Literary Review of Canada December 2020

Where the country’s best writers, thinkers, and artists come to take a stand on the topics that matter most. An unrivalled source of long-form reviews and commentary.

Literary Review of Canada
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10 Issues

in this issue

1 min
our contributors

Katherine Ashenburg will publish a new novel, Her Turn, this coming year. Jennifer S. H. Brown is a professor emeritus of history at the University of Winnipeg. She lives in Denver. Kelvin Browne is the executive director of the Gardiner Museum, in Toronto. Dan Dunsky was executive producer of The Agenda with Steve Paikin, from 2006 to 2015, and is the founder of Dunsky Insight. Dan Falk is the author of The Science of Shakespeare and In Search of Time. Keith Garebian has published several books, most recently Mini Musings: Miniature Thoughts on Theatre and Poetry. Sheilla Jones writes about quantum physics and Indigenous politics in Canada. Gayatri Kumar lives and reads in Toronto. Geoff Martin was nominated for a Pushcart Prize for “Baked Clay,” an essay about Mennonite and Black land histories in rural Ontario. Magdalena Miłosz is…

4 min
the hole truth

IN HIS MONUMENTAL WORK, A DISPLAY OF Heraldry, first published in London in 1610, the antiquarian and officer of arms John Guillim wrote of a stone “that being once kindled and set on fire” will “never extinguish or goe out.” Such a stone possessed “admirable vertues … whereby strange and unwonted effects may be wrought.” Guillim thought this unusual rock, which he called asphestus, was to be found in Arcadia, that most pastoral of utopias. Had he lived another three hundred years or so, he would have learned that a lot of it was also to be found not far from Montreal, in the Eastern Townships. In 1879, a Welsh miner discovered what he thought was a small deposit of asbestos near Quebec’s Nicolet River. A few years later, an entrepreneurial…

8 min

RE: Bathroom Reading by Rose Hendrie (November) ROSE HENDRIE’S ESSAY ON ALL THINGS DEFECATORY is pretty astounding, but I wonder about one issue. She writes that flush toilets date back to the Romans 2,000 years ago. Maybe that was true for hoi polloi, but when I lived on Crete in the 1970s, it was drummed into me by local historians that there was a flush toilet in the queen’s quarters of the ancient Minoan palace of Knossos (1700 to 1400 BCE). John Bowman mentions it in The Travellers’ Guide to Crete, my bible for all things Cretan. Bronwyn DrainieToronto RE: Sales Report by Frances Bula (November) BRILLIANT TAKE ON THE REAL ESTATE ECONOMY that drives and wounds Vancouver. Frances Bula encapsulates history and clear-eyed critique and inside jokes in this book review. Who caused our pain?…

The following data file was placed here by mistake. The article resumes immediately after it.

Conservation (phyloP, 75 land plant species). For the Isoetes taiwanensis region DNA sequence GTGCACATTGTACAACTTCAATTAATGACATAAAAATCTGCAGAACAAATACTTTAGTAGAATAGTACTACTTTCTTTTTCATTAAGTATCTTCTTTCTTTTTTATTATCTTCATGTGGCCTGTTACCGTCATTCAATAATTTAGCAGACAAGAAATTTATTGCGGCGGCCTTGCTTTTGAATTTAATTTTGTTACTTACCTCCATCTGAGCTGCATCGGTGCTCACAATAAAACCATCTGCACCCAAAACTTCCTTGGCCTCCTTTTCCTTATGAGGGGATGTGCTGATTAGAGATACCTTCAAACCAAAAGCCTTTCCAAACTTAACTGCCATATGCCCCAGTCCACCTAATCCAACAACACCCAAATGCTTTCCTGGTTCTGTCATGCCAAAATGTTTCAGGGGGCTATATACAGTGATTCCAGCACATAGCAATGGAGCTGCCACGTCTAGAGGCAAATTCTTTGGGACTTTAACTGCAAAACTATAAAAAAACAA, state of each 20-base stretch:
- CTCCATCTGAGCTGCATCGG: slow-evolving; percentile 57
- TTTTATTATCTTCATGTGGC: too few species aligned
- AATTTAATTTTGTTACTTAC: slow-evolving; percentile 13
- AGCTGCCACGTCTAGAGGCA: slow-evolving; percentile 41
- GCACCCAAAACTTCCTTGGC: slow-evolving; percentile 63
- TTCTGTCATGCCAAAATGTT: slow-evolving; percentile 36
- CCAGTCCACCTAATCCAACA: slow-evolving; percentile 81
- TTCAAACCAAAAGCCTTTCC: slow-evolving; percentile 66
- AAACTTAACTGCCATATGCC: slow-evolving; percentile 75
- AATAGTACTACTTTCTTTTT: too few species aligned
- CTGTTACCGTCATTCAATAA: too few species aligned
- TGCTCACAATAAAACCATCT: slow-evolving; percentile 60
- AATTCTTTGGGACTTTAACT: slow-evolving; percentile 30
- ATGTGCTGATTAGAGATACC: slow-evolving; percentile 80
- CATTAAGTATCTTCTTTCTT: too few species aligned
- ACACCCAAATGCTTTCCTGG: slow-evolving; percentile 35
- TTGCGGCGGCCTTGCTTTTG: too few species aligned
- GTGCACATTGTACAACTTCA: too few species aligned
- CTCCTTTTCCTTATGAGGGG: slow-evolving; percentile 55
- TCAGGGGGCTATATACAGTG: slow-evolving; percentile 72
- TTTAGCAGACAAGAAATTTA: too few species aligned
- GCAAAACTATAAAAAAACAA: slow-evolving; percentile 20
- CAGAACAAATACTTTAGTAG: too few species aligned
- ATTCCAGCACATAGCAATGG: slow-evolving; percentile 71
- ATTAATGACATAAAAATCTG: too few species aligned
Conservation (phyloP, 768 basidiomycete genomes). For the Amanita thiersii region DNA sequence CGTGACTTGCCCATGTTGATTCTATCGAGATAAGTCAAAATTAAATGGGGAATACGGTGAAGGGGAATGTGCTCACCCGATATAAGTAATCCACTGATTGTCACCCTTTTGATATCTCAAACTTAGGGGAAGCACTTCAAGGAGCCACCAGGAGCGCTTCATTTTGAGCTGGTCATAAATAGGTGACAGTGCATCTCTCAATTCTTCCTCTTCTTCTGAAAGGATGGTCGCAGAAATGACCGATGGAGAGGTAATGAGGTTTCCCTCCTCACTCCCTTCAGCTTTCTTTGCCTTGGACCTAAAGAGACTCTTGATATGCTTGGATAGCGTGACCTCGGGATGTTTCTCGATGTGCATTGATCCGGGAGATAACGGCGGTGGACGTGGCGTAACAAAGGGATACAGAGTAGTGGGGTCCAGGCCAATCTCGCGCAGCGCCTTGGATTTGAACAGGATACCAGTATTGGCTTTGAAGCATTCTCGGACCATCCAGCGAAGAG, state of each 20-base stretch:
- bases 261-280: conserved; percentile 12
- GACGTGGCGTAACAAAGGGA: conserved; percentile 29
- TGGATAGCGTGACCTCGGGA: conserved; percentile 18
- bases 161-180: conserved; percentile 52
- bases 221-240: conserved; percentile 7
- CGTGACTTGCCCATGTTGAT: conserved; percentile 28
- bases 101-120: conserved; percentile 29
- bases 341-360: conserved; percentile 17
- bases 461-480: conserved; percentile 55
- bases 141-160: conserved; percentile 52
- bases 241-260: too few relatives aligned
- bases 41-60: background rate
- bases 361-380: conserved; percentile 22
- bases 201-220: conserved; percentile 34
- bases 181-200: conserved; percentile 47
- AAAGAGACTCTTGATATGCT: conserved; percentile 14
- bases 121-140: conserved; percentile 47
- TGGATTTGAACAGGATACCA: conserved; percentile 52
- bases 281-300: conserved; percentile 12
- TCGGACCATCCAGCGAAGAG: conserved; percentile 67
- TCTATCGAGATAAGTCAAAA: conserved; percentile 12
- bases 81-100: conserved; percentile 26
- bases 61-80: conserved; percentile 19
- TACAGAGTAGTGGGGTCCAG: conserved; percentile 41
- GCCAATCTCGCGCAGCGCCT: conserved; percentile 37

15 min
socially distant

Somehow it seems to fill my head with ideas — only I don’t exactly know what they are!— Lewis Carroll IS FACEBOOK KILLING OUR DEMOCRATIC way of life? If you believe the headlines, it sure is. The Guardian calls the social media giant a “Digital Gangster Destroying Democracy.” The New Yorker asks, “Can Mark Zuckerberg Fix Facebook before It Breaks Democracy?” Even Al Jazeera wants to know, “Is Facebook Ruining the World?” There are literally scores of pieces on this question, reflecting the view that, in these anxious times, the sixteen-year-old platform is a decidedly unique threat. Three main arguments are commonly put forward to illustrate Facebook’s fecklessness: it is monopolistic, it runs roughshod over our privacy, and it is dangerously dividing people with its content, making it impossible to find the…

1 min

lately all these rows of teeth groom weavers’ workdown into the pavement of lines I godown I go through chutes, reflect self in windowscount how glass prints cloud and what obliteratesmeteorologically, all my feathers are metal, an internallightning rips the tower tipand elevators dive to basewhere at the waterfall face concrete is not so muchthe surface of a quarry same as what is under it Elee Kraljii Gardiner is the author of Trauma Head and serpentine loop. She also directs the Vancouver Manuscript Intensive.…

5 min
melting away

Watermelon Snow: Science, Art, and a Lone Polar Bear Lynne Quarmby McGill-Queen’s University Press 184 pages, hardcover and ebook LYNNE QUARMBY ALWAYS WANTED TO see the Arctic. “For much of my life,” she writes early in Watermelon Snow, “I yearned to visit the north of my imagination.” As a young girl whose great-grandfather was in the Klondike gold rush and whose father modelled an outdoorsy independence, she imagined “a romantic, ultimate wilderness of sublime landscapes.” At ten, she built a raft and tried to pole her way across a small pond, toward that wonderful place, only to have her vessel sink into the mud. Now, almost fifty years later, the cell biologist wishes she could tell her younger self that “one day I will travel to the far north on a beautiful ship.” Watermelon Snow…